Surgical treatment options for Crohn’s disease or ulcerative colitis (UC) are reserved for patients for whom medical therapy is ineffective, intolerable, or in cases where complications such as bleeding, intestinal obstruction, or perforation have occurred.
Most surgical procedures involve removing the involved areas of the intestine and connecting the two remaining ends of the healthy intestine (anastomosis).
In some circumstances when connection of the intestines is impossible or unsafe, an ostomy (stoma) is created. These procedures may be performed with an incision via the traditional open approach or via laparoscopic surgery (minimally invasive surgery). The choice between open versus laparoscopic surgery depends on many factors, including disease progression and your health status.
Any intestinal surgery is associated with certain risks, such as complications related to anesthesia, bleeding, infection, or leakage from the intestinal connection (anastomosis). Risk is determined in part by the nature of the specific operation and the individual’s general health. Function of the ostomy may be affected by weight fluctuation.
Most abdominal operations for Crohn’s disease or UC at UT Southwestern Medical Center are performed via the laparoscopic (minimally invasive surgery) approach, but this is decided with your surgeon.
The most common surgical procedures are:
- Abdominoperineal Resection (APR)
- In APR, the sigmoid colon, rectum, and anus and removed. After this procedure, the patient will have a permanent colostomy. This operation is performed for certain rectal cancers, as well as Crohn’s disease or UC that is unresponsive to medical treatments, and other conditions. During this operation, the diseased portion of the colon is removed and the healthy ends of the colon are connected together.
- Small Bowel Resection
- Resection is a procedure in which the diseased small intestine is removed. The healthy ends are connected to each other. This operation is commonly performed with Crohn’s disease.
- Total Abdominal Colectomy
- In colectomy, the entire colon is removed and either the ileum (the terminal portion of the small intestine) is connected to the rectum or an ileostomy is created. This operation is performed for Crohn’s disease, UC, and other diseases of the colon.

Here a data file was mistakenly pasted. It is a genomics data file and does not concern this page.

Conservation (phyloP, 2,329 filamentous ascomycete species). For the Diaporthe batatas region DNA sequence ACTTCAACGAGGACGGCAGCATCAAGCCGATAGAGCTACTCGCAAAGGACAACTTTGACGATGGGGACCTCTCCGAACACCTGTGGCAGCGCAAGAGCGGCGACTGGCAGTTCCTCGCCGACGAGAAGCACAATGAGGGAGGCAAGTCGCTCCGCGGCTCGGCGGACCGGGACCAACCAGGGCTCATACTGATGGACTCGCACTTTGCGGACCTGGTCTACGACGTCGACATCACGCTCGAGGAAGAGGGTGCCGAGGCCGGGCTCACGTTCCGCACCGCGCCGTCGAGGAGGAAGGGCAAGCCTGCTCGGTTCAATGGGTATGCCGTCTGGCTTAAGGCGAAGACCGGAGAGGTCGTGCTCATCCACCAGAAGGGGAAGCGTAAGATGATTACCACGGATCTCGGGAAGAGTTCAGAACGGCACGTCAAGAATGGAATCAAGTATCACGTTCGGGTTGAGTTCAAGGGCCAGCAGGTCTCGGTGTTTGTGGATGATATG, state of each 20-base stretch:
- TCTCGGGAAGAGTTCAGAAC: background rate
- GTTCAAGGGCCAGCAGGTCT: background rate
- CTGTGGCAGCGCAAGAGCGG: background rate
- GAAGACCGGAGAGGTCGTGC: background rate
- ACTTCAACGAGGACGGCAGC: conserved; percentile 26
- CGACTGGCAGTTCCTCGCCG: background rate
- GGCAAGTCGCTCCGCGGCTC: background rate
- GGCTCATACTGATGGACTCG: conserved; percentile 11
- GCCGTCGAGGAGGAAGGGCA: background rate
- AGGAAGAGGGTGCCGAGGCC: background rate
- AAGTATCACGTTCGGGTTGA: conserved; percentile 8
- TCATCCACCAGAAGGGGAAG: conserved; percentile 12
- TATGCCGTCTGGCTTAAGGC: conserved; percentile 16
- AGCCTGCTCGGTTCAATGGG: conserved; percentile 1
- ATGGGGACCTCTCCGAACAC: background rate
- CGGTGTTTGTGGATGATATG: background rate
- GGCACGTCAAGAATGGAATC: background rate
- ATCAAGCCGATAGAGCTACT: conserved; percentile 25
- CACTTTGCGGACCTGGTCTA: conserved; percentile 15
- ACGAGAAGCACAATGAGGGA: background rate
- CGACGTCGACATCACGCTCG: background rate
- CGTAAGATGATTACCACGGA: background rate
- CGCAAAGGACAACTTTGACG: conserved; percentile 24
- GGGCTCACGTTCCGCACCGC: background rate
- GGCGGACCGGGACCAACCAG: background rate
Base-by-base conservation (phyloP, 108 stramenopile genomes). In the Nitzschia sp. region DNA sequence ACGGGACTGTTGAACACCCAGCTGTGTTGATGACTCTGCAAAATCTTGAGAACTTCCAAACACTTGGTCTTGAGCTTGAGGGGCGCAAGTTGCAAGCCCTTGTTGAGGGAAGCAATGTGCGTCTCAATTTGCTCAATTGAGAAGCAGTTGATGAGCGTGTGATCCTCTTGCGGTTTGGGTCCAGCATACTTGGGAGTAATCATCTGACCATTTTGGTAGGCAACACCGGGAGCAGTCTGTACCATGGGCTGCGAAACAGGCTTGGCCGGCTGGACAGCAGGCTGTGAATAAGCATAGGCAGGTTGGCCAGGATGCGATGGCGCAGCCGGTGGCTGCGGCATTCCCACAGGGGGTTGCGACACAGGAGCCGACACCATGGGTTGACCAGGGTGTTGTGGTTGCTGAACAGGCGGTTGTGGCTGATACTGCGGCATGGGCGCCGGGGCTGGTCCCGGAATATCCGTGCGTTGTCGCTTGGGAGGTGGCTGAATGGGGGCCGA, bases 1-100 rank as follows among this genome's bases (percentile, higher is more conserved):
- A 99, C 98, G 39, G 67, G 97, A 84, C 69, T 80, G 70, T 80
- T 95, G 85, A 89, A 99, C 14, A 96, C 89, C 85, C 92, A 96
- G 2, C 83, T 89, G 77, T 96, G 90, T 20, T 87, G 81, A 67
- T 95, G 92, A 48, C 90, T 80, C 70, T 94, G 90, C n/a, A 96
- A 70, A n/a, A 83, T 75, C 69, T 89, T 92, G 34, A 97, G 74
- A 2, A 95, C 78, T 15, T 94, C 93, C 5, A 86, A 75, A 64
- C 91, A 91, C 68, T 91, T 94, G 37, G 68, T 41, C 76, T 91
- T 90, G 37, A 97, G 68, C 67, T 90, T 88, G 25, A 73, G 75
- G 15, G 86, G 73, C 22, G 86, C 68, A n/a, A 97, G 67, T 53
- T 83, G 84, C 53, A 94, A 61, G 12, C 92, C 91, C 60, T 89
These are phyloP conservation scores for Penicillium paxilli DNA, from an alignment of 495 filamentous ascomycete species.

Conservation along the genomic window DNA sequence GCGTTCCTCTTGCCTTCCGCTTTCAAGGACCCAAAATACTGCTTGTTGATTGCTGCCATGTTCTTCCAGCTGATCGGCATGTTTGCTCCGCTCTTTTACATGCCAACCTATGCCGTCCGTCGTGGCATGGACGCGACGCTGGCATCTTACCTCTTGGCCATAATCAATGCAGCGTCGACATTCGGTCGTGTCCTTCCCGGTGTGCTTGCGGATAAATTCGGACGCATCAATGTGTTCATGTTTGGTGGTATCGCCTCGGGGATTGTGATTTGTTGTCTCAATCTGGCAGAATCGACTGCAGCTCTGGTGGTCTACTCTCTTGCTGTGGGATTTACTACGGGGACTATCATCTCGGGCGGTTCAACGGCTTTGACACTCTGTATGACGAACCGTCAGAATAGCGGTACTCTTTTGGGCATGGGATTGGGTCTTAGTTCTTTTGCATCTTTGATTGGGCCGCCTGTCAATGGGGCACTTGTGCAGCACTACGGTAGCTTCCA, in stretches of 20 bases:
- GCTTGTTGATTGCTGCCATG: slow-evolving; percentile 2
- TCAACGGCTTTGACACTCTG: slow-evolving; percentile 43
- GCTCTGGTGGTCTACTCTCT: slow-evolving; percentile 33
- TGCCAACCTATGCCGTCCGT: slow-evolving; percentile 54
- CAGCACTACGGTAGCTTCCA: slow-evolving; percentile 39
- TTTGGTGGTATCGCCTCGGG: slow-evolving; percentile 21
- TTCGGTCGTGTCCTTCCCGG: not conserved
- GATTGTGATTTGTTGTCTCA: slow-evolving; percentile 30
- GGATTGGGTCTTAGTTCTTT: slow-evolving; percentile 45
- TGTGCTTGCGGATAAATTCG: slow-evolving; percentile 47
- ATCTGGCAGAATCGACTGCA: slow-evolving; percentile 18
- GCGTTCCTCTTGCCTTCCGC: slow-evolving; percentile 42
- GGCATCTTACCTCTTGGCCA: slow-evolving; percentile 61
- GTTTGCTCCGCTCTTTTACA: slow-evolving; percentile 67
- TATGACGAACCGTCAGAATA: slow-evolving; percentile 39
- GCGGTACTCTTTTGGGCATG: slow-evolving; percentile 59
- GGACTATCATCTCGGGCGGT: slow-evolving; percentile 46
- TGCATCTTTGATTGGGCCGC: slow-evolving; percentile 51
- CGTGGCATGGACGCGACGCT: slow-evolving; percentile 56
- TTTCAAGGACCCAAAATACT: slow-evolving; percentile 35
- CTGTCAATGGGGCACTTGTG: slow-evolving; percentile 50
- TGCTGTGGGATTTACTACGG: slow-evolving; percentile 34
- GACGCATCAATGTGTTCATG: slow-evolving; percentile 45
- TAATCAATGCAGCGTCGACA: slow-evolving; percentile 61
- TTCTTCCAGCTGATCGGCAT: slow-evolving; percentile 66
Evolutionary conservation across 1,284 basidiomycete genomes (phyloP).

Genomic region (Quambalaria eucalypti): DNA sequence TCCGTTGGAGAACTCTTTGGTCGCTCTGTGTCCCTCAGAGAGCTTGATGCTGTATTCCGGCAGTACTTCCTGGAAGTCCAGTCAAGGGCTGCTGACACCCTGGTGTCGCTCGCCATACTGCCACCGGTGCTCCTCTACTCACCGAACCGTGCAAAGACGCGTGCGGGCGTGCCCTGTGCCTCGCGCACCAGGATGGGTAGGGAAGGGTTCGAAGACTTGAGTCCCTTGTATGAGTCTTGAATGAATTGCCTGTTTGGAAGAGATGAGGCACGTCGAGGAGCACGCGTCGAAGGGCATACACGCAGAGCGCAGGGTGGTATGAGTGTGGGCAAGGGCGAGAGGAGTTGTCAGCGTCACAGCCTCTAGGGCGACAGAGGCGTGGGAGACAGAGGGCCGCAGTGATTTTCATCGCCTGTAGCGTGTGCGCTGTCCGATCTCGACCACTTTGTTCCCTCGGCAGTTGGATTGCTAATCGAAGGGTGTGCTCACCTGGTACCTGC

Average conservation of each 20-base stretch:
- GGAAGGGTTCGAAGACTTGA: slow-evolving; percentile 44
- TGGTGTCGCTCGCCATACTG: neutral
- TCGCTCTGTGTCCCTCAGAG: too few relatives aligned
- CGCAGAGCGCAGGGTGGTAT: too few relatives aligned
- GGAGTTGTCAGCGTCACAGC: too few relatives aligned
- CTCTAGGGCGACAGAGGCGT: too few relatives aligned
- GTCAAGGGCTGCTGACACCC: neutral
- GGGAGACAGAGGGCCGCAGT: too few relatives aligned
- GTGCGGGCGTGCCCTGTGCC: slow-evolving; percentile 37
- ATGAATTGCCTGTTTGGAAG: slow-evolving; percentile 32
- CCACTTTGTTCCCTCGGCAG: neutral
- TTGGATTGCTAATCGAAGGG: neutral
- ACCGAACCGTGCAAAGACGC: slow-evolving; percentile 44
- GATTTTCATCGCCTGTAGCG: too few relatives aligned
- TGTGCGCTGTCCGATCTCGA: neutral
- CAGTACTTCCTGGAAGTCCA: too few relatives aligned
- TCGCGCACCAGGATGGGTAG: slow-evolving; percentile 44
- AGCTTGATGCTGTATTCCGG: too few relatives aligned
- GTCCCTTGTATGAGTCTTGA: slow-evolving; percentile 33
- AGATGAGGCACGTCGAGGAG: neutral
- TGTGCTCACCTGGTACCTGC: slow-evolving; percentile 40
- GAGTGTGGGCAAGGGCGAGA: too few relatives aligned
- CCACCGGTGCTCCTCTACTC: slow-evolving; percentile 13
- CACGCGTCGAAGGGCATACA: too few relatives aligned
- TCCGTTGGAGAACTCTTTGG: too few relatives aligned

- Total Proctocolectomy with Ileoanal Pouch or with End Ileostomy (UC only)
- In these procedures, the entire colon and rectum are removed, and the ileum is either connected to the skin as an ileostomy, or a J-Pouch is constructed and connected to the anus to function as a new rectum. This operation is usually performed in stages and will require a temporary ileostomy for eight weeks.
What to Expect After Colorectal Surgery
Your hospital stay can vary from three to 10 days depending on the severity of your disease, the type of surgical procedure, and your overall health. A short stay in the Intensive Care Unit (ICU) may be necessary for some patients. A team of physicians and other medical professionals will care for you throughout your hospitalization.
Following the operation you will have some pain, which will be most severe for the first 1 to 2 days. You will be given adequate intravenous (IV) analgesics via a patient-controlled analgesia pump. You may also have a pain pump inserted around the incision at the time of surgery. The pump will later be removed.
A nasogastric tube (a tube into your stomach through the nose) is unlikely, but you will have a bladder catheter to drain urine for the first day or two following the operation. You will also have an IV to give you fluids and medications following the operation.
You will likely be allowed to drink clear liquids the evening of the operation. As the function of your intestinal tract returns, you will be allowed to progress to solid foods. You should immediately stop all oral intake if you feel abdominal bloating, nausea, or feel like vomiting. These sensations will resolve as the intestinal function returns following the operation.
You will be assisted out of bed and into a chair the morning following the operation. You will also be asked to walk down the halls. This may initially be somewhat difficult due to pain, weakness, and dizziness, but it will become easier and will facilitate your recovery. You will be discharged from the hospital once you tolerate a regular diet, have bowel function, and your pain is controlled with oral medications.